The overall riper 2016 vintage hides in its midst some true gems cut along the canons of Mosel classicism, including this awe-inspiring Kabinett by Hofgut Falkenstein.
After a most challenging start in the growing season, the 2016 vintage has turned out to be a charmer with much early ripe appeal. But the 2016 vintage also delivered racier wines including a few stunner cut along the great canon of the 1997 vintage, one of the finest vintages ever, as our recent 1997 retrospective has amply shown.
One wine that epitomizes this racy and elegant side of the vintage best is the awe-inspiring 2016er Krettnacher Euchariusberg Kabinett Alte Reben by Hofgut Falkenstein.
Hofgut Falkenstein is a beautiful Estate tucked away in a side valley behind the Saar called Konzer Tälchen (literally meaning "the little valley of Konz"). Erich Weber set up his Estate in the early 1980s and runs it now together with his son Johannes.
While always a fine source for Saar Riesling, the quality at this Estate has soared over the last few years. Its wines made it onto our lists of vintage highlights with increasing regularity, in particular in 2014 and 2015. Last year, we featured its 2015er Niedermenniger Herrenberg Riesling Spätlese Feinherb AP4, one of the finest Feinherb wines of the vintage, as wine of the month.
However, what Hofgut Falkenstein managed to extract from the 2016 vintage is simply awe-inspiring and trumps anything the Estate has done so far. After completing our Issue No 35, we briefly met up with the Webers to try to understand what makes these wines so special.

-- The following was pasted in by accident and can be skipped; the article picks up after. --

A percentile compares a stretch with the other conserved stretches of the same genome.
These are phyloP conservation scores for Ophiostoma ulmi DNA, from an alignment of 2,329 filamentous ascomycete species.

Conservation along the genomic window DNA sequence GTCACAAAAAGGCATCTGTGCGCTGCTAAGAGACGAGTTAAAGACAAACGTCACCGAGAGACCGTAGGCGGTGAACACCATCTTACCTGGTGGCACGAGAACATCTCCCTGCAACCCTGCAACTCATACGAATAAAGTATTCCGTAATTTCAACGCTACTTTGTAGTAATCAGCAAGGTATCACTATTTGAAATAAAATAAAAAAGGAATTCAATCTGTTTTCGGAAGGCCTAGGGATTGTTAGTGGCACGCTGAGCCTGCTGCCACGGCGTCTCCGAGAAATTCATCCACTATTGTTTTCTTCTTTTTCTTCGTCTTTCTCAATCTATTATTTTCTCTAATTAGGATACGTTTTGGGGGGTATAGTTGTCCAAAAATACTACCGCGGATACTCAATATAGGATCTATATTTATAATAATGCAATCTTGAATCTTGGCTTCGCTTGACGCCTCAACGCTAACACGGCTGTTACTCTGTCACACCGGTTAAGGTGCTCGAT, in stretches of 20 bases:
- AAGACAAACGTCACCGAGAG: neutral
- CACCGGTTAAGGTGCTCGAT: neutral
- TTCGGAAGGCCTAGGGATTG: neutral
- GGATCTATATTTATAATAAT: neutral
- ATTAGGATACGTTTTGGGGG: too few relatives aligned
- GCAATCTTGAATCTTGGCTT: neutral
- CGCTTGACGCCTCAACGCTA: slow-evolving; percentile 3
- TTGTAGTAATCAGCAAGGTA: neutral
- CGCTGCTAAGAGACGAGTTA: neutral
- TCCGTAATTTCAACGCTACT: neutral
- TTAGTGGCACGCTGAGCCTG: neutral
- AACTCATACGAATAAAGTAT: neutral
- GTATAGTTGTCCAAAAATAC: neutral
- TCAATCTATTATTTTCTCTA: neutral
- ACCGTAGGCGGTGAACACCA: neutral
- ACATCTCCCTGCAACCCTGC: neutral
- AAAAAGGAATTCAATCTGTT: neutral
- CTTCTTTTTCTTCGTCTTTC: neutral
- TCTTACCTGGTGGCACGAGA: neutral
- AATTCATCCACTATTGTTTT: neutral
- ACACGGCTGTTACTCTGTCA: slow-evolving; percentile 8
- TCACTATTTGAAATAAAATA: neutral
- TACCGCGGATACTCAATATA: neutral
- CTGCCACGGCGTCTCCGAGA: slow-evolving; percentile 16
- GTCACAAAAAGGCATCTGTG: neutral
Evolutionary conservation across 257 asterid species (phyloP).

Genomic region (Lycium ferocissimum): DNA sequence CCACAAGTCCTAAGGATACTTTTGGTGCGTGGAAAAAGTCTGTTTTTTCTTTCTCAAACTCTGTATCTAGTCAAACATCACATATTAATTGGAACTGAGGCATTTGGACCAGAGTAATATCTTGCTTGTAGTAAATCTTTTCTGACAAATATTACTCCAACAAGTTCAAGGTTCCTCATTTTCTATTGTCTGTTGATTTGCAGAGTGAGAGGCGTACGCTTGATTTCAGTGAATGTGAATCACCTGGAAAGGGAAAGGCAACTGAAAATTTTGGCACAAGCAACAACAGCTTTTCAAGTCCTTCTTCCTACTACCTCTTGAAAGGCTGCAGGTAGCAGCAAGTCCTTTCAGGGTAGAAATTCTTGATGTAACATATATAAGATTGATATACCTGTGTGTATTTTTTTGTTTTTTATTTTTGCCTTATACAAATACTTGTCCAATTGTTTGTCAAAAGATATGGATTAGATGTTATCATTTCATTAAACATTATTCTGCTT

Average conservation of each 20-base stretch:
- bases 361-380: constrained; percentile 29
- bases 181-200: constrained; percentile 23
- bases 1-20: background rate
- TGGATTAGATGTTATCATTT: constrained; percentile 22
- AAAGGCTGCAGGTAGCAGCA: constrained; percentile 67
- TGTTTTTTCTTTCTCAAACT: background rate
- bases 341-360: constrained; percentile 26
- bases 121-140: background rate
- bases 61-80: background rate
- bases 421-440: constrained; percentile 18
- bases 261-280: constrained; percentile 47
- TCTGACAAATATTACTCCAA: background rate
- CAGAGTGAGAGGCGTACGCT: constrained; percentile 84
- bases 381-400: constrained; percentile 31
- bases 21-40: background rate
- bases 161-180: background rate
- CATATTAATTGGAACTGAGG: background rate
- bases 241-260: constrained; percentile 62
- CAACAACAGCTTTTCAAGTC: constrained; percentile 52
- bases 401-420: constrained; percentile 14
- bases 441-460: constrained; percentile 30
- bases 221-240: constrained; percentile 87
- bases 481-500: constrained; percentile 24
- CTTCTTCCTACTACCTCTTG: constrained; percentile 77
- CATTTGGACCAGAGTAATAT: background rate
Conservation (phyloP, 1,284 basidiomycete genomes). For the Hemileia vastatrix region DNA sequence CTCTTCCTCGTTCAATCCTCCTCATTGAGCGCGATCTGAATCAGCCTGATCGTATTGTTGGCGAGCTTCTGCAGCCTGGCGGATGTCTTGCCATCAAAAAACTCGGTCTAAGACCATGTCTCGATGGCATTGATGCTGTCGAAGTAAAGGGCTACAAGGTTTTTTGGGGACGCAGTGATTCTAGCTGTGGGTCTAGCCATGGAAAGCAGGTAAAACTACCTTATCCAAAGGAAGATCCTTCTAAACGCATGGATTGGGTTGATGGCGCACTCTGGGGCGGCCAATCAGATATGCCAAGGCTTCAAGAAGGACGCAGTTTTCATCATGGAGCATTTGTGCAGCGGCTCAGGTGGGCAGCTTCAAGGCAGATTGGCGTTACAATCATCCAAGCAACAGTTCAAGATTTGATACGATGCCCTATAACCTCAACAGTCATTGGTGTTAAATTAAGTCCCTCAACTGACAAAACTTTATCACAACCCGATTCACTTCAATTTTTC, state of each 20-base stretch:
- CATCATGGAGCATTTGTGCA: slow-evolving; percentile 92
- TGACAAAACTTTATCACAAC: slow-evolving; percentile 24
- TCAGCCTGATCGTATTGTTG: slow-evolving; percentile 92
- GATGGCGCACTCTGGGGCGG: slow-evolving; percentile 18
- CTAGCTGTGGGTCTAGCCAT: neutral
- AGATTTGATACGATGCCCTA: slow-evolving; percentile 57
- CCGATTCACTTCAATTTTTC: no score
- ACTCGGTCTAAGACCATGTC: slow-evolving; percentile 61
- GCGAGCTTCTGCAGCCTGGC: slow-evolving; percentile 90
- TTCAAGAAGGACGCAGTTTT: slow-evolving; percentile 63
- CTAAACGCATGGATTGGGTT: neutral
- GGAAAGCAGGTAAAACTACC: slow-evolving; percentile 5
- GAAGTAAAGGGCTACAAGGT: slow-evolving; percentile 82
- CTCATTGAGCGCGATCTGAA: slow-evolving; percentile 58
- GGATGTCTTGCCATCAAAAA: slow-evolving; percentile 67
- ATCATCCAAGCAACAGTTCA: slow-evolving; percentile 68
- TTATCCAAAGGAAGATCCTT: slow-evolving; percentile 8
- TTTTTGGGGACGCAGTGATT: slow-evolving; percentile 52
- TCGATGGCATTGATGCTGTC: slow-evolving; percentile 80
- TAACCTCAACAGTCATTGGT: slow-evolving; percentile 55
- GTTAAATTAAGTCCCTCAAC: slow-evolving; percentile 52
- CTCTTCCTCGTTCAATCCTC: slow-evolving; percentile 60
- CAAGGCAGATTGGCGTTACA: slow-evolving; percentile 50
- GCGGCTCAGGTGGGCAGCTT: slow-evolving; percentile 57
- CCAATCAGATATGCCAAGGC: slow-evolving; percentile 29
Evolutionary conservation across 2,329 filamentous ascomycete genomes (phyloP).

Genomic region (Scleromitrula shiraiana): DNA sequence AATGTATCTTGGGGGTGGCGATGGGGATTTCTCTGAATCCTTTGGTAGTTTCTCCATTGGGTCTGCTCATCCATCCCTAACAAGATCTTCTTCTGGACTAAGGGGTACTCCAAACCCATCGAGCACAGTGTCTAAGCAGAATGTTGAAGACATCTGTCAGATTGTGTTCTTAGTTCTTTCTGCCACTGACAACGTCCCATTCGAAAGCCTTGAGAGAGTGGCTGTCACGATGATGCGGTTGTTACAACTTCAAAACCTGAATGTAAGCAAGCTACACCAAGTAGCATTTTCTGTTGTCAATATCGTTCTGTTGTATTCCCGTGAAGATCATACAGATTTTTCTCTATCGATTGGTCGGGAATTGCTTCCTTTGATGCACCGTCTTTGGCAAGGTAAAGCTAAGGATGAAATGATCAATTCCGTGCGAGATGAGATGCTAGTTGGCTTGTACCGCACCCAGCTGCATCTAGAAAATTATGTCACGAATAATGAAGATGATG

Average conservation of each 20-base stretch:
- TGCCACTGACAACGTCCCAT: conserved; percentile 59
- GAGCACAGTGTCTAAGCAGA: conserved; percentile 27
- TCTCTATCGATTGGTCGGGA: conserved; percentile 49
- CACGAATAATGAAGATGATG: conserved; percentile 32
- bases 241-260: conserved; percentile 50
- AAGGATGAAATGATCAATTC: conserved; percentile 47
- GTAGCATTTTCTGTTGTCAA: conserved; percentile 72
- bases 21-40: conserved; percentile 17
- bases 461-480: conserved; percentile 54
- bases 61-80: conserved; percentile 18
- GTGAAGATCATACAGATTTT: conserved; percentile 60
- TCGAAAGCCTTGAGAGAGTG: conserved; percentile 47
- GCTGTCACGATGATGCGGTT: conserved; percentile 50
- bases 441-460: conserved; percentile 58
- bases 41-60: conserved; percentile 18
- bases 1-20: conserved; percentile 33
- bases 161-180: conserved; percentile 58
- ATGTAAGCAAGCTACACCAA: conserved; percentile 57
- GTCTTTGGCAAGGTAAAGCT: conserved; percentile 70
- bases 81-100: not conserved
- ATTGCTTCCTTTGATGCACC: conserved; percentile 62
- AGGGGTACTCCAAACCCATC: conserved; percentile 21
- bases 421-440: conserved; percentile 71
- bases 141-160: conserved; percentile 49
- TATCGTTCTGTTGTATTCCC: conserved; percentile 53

Erich Weber puts forward several factors: “Clearly, the structure of the vintage helped, with its low sugar levels and good weather from July onwards. The new vineyards which we added to our portfolio lately, among which those in the Gross Schock sector in the Euchariusberg [more on this below], prove of the highest of qualities. We continuously try to fine tune our approach to make elegant, light and playful Saar wines with good acidity. We never de-leaf the vines for our white wines in order to retain fruit freshness. We rely on whole bunch pressing and our whole fermentation process is gravity-based and we don’t use any additives, just leave the wines in large traditional Fuder and let nature do its work. Lately, we have introduced fractional pressing in order to only keep the first pressings for our single-vineyard wines. This has given our wines additional finesse.”
One of prides of the Webers is its holdings in the “Gross Schock” sector of the Krettnacher Euchariusberg. On the whole, the Euchariusberg is a west-facing hill. The Gross Schock sector turns towards the south. It is not without reason that this prime sector was already classified “dark red” (i.e. in the highest categories) on the taxation maps of the 19th century.